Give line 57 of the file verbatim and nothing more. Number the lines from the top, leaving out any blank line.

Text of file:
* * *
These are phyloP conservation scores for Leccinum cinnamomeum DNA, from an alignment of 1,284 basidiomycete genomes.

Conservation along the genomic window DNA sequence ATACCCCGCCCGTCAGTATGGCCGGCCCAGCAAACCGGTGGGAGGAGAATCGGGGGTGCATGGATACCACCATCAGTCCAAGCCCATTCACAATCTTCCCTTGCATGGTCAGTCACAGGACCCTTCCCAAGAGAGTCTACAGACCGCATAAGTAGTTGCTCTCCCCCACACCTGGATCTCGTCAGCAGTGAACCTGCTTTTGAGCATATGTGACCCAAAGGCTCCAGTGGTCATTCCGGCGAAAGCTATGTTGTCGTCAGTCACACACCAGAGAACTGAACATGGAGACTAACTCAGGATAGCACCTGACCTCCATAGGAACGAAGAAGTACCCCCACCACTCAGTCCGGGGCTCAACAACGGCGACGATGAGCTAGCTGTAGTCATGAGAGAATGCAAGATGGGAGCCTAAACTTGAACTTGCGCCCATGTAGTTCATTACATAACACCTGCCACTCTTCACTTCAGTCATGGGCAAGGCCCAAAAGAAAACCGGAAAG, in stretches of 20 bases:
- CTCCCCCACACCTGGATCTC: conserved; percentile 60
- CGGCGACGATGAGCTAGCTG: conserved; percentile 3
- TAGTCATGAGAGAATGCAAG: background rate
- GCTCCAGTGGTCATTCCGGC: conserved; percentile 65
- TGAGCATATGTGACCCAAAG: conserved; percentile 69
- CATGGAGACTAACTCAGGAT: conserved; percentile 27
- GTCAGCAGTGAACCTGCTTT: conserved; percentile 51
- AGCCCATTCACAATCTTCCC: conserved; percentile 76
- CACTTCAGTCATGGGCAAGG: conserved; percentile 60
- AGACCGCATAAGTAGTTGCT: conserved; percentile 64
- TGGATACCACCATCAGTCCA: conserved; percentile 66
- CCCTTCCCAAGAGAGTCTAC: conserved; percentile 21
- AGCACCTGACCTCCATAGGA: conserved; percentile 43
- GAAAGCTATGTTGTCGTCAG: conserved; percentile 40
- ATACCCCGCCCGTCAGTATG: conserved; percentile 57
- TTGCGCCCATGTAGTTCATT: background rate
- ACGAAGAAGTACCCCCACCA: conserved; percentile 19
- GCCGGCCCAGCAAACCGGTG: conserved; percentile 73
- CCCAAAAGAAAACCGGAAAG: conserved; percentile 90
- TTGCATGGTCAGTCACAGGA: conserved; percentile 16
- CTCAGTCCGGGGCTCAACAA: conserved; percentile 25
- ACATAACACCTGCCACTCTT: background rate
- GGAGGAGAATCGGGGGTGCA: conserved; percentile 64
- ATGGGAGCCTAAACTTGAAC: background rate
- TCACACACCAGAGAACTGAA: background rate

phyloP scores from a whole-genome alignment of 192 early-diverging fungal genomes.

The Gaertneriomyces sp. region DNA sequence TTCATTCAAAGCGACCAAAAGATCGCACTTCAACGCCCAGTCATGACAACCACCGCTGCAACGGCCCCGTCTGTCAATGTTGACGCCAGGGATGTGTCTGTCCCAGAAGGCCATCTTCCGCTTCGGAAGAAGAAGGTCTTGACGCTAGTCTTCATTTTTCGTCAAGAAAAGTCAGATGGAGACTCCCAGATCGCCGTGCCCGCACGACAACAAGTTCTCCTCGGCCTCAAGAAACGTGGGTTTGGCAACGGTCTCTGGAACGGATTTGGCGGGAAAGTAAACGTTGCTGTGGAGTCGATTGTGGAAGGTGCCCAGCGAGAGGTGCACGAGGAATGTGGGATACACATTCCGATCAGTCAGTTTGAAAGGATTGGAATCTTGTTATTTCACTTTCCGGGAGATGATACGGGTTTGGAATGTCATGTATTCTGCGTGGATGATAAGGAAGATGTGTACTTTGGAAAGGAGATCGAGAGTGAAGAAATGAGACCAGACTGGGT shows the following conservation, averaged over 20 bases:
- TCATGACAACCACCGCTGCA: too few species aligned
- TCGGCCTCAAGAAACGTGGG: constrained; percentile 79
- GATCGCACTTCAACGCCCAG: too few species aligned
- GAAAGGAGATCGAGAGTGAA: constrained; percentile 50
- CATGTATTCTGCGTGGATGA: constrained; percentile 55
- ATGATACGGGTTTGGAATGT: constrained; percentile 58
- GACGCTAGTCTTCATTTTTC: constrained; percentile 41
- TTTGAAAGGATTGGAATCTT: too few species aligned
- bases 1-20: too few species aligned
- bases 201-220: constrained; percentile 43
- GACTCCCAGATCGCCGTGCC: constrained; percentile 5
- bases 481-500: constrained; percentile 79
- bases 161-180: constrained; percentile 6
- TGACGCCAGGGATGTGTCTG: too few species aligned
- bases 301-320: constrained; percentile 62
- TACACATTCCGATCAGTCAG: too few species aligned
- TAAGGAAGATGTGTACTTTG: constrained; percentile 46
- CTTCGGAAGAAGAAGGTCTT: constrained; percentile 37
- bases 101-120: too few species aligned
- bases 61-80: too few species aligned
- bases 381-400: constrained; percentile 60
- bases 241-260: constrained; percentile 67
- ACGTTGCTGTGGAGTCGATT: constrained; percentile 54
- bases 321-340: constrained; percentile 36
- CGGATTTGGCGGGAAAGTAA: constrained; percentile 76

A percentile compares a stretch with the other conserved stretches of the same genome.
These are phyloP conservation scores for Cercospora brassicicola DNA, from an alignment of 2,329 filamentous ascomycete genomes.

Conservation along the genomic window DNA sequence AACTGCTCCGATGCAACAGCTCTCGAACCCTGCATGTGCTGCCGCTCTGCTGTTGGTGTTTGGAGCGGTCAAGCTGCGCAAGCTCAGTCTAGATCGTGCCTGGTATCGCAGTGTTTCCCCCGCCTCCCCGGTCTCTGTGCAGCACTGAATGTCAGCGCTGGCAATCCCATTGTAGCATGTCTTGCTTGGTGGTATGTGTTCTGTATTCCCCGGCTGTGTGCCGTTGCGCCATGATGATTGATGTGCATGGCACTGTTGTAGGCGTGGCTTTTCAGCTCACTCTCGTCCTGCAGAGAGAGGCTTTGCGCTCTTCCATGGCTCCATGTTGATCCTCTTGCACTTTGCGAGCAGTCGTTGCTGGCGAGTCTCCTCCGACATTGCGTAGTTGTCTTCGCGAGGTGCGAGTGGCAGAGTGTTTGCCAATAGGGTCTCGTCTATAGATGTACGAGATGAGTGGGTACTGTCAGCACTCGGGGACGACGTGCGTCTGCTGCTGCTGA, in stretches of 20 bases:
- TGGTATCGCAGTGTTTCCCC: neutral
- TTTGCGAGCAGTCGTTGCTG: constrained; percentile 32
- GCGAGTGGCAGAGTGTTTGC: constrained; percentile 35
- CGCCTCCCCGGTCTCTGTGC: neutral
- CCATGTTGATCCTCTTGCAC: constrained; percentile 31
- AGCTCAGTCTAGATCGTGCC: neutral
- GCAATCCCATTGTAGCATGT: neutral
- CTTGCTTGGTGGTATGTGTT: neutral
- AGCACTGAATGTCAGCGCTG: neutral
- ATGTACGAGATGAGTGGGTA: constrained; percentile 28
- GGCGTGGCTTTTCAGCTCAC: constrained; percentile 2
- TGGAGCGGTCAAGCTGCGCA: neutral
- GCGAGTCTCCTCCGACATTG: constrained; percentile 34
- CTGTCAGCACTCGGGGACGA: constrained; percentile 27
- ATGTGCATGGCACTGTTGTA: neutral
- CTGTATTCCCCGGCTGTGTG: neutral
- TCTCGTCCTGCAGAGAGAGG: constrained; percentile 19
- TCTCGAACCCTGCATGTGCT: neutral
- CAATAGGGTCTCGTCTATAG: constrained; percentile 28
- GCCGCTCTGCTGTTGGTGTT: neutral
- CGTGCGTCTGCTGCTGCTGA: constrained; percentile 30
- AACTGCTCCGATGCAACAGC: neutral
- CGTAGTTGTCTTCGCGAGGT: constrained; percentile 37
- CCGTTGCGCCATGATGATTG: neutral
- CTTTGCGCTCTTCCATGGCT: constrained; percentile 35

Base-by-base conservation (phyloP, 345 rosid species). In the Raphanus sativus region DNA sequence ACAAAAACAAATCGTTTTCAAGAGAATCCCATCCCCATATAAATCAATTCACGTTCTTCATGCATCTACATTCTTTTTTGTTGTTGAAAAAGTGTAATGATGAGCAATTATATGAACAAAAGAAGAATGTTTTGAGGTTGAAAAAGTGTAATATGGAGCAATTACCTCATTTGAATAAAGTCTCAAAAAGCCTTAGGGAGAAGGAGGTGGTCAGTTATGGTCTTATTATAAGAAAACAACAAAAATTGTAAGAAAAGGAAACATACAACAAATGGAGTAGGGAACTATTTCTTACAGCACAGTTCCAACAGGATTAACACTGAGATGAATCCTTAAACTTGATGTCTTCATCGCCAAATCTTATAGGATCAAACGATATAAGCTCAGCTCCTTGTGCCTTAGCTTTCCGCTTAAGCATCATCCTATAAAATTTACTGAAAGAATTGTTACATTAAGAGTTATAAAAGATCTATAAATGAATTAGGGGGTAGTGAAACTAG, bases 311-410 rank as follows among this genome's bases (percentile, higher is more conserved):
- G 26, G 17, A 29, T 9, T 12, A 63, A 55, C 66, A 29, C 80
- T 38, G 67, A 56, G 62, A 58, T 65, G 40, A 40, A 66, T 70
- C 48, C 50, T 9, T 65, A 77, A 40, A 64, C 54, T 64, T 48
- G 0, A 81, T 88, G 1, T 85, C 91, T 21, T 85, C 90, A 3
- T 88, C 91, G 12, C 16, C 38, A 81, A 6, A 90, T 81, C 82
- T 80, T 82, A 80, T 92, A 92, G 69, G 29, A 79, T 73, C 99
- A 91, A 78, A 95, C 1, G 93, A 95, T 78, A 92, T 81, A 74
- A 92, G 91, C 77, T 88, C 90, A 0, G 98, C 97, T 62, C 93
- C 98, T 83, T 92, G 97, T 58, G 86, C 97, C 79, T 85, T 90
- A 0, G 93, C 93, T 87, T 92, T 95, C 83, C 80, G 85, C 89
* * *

Conservation along the genomic window DNA sequence AACTGCTCCGATGCAACAGCTCTCGAACCCTGCATGTGCTGCCGCTCTGCTGTTGGTGTTTGGAGCGGTCAAGCTGCGCAAGCTCAGTCTAGATCGTGCCTGGTATCGCAGTGTTTCCCCCGCCTCCCCGGTCTCTGTGCAGCACTGAATGTCAGCGCTGGCAATCCCATTGTAGCATGTCTTGCTTGGTGGTATGTGTTCTGTATTCCCCGGCTGTGTGCCGTTGCGCCATGATGATTGATGTGCATGGCACTGTTGTAGGCGTGGCTTTTCAGCTCACTCTCGTCCTGCAGAGAGAGGCTTTGCGCTCTTCCATGGCTCCATGTTGATCCTCTTGCACTTTGCGAGCAGTCGTTGCTGGCGAGTCTCCTCCGACATTGCGTAGTTGTCTTCGCGAGGTGCGAGTGGCAGAGTGTTTGCCAATAGGGTCTCGTCTATAGATGTACGAGATGAGTGGGTACTGTCAGCACTCGGGGACGACGTGCGTCTGCTGCTGCTGA, in stretches of 20 bases: